I’m really hoping Steve Martin and Alec Baldwin are funny on Sunday night, because if they’re not, then this year’s Oscar ceremony will be one giant snoozer. After another long awards season when so many other trophies have already been handed out (the Golden Globes, SAG, Directors’ Guild, Critics’ Choice, etc.), there’s not a whole lot of suspense left about who’s going to win the Oscars. The top eight major categories (and at least three or four other awards) are already pretty well set. However, while some may say that means there’s not much incentive to stay up until 12 to see the whole thing, I will definitely be watching until the bitter end — and maybe some post-show coverage too. I’m just not expecting to enjoy it much.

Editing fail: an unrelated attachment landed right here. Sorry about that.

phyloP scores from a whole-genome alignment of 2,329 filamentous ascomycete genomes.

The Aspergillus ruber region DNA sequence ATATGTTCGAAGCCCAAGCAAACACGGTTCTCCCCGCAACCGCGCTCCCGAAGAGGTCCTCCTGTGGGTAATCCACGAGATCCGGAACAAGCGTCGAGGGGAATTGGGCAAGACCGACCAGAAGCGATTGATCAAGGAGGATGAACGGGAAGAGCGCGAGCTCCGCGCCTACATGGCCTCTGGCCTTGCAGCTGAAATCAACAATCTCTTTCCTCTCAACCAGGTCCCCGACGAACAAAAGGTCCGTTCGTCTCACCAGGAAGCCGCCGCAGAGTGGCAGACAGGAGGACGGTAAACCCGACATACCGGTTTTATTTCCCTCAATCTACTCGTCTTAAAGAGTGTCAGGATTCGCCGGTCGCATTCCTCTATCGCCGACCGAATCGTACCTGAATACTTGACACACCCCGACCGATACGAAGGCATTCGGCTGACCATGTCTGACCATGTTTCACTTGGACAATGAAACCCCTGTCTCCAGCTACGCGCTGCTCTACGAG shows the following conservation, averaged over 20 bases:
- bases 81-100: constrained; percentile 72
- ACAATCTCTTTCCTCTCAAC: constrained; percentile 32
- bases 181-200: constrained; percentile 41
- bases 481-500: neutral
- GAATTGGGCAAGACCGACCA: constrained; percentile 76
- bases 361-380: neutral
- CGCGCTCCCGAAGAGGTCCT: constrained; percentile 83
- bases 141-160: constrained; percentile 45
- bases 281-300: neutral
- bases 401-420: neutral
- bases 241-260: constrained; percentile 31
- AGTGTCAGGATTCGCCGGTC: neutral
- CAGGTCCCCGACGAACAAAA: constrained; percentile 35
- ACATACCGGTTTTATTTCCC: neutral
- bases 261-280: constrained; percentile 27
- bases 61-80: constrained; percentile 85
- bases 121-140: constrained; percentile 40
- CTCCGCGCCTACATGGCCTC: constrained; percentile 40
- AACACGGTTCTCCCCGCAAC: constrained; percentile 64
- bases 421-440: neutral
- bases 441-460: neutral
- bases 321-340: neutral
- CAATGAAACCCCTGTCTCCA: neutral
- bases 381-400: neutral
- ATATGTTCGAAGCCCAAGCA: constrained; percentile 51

Need some last-minute help with your office Oscar pool? Want to know who I think will win? Here you go:
Best Picture: The Hurt Locker
Best Director: Kathryn Bigelow, The Hurt Locker
Best Actor: Jeff Bridges, Crazy Heart
Best Actress: Sandra Bullock, The Blind Side
Best Supporting Actor: Christoph Waltz, Inglourious Basterds
Best Supporting Actress: Mo’Nique, Precious
Best Original Screenplay: The Hurt Locker
Best Adapted Screenplay: Up in the Air
I’ll throw in these too:
Best Original Song: “The Weary Kind,” Crazy Heart
Best Original Score: Up
Best Animated Feature: Up
Best Visual Effects: Avatar
It’s worth noting that I actually haven’t seen Hurt Locker yet, and that I don’t agree with all the supposed winners above. If I had a vote, I’d choose Up in the Air for Best Picture, and either Carey Mulligan (An Education) or Gabourey Sidibe (Precious) for Best Actress.
In truth, I’m hoping I don’t go 12-for-12 on my picks. An upset or two would be nice. But in lieu of that, I’m hoping Steve and Alec bring the funny so the show is actually enjoyable.